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Location: Dublin, Republic of, Ireland

Saturday, 23 February 2008

An Interview with Margie Palatini, a prolific & exciting children's book author with HarperCollins

(The above illustration and its accompanying script is reproduced on Palette with the kind permission of its owner, Margie Palatini.)

by Suzan Abrams in Dublin

There may be snowstorms at the moment in Margie Palatini's neighbourhood and family home in New Jersey where she lives with her husband who works in advertising and their son Jamie.

And this no thanks to the inappropriate weather in New York at the moment but still, it's a merry shower of glitter shrouding Palatini's glitzy publishing career with HarperCollins.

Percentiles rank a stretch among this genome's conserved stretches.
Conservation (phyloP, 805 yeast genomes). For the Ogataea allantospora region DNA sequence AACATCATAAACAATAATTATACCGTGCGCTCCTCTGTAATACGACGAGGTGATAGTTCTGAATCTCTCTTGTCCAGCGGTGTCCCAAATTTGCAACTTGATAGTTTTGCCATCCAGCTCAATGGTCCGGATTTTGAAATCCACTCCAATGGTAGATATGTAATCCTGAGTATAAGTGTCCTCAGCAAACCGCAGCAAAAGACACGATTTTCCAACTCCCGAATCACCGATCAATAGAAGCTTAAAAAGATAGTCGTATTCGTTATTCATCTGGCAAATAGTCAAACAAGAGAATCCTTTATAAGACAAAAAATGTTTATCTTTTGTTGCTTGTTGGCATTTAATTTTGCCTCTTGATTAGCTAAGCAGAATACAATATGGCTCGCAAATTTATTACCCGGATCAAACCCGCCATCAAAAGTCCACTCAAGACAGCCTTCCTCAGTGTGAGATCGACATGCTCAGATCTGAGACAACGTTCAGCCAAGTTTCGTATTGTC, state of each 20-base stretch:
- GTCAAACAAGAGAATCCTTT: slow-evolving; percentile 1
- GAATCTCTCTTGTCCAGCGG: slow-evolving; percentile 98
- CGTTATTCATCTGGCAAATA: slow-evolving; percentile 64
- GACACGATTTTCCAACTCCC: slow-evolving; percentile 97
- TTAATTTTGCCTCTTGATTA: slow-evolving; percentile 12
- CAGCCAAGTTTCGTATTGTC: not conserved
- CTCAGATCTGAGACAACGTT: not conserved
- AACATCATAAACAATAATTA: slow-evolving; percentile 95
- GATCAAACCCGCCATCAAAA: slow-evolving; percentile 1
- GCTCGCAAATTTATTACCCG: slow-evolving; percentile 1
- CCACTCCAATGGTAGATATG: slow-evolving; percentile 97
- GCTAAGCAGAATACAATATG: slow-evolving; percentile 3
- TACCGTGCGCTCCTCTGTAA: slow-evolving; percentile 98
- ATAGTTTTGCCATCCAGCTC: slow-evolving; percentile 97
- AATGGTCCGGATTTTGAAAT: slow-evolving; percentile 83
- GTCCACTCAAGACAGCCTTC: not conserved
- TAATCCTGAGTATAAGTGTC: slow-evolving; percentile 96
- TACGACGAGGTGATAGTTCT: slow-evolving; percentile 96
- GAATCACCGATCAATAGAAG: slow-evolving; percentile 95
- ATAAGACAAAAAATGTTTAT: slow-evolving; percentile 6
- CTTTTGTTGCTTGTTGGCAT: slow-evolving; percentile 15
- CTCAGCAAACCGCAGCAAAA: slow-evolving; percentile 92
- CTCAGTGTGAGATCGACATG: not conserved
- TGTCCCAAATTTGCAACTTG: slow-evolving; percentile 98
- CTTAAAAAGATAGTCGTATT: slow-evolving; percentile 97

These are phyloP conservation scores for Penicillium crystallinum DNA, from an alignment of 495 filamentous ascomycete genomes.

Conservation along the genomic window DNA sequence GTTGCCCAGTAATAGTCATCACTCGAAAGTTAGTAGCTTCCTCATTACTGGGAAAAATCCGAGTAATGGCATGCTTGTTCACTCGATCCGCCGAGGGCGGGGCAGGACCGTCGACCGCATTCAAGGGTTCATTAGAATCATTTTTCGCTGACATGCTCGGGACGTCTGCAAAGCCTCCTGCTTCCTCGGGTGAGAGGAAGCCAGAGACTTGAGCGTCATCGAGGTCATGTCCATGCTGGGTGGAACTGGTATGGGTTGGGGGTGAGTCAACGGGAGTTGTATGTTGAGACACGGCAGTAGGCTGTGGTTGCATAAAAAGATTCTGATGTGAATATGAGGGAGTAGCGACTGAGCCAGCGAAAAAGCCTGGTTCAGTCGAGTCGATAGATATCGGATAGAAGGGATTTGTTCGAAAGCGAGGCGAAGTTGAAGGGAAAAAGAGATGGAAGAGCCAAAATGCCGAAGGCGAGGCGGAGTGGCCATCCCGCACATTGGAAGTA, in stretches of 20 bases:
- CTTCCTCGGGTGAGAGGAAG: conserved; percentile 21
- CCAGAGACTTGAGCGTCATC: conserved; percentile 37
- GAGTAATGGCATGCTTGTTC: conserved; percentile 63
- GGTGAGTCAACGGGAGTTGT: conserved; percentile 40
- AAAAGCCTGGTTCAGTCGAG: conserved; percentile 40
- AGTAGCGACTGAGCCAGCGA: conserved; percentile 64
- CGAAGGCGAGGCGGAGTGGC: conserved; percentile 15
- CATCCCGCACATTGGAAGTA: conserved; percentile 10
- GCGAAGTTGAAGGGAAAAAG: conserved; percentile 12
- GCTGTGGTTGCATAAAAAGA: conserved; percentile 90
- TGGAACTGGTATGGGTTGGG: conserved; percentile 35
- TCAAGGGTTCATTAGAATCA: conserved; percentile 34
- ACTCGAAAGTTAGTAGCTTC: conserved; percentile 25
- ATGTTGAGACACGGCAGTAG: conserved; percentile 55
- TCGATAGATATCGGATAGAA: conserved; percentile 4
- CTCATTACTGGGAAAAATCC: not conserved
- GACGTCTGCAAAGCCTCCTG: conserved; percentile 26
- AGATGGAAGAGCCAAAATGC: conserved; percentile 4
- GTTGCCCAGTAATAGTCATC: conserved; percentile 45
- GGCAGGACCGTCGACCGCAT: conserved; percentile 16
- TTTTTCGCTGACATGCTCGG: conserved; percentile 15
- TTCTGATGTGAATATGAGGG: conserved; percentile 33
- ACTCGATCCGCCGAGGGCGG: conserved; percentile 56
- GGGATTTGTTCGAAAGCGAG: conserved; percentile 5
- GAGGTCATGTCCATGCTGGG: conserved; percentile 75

Her rich collection of picture books full of fun and puns, continue to roll on like a rainbow in the sky.


And if her writings that may already have filled a child's tiny bookshelf isn't prolific with a capital P, the happy titles stretch on.

This September sees the release of Palatini's prized 192-page children's story, The Zoey Zone, published by HarperCollins Canada in hardback. Described as unique, funny, curious and smart, the book is aimed for a kiddy audience of between anywhere from 8 to 12.

"It's titled Geek Chic - The Zoey Zone and I'm hoping this book projects a positive message to girls that -- smart is cool -- brains are beautiful," says Palatini. "Zoey, my main character is strong and funny. A wonderful, individual thinker."

(For interested readers, Amazon.ca is already taking orders.)

If fall is too far away yet, Margie Palatini also has several new picture books on-the-ready and soon to be released.

This include Gorgonzola - a stinkysaurus and a sequel to the already popular Moo Who, called Boo Hoo Moo, and another 'bad boys' title also from a series called Bad Boys Get Henpecked.

Below, is a slideshow featuring just some of Palatini's work. The complete list of titles are displayed on her website over here.

OF FUN AND PUNS - Some Thoughts from Margie Palatini exclusive to Palette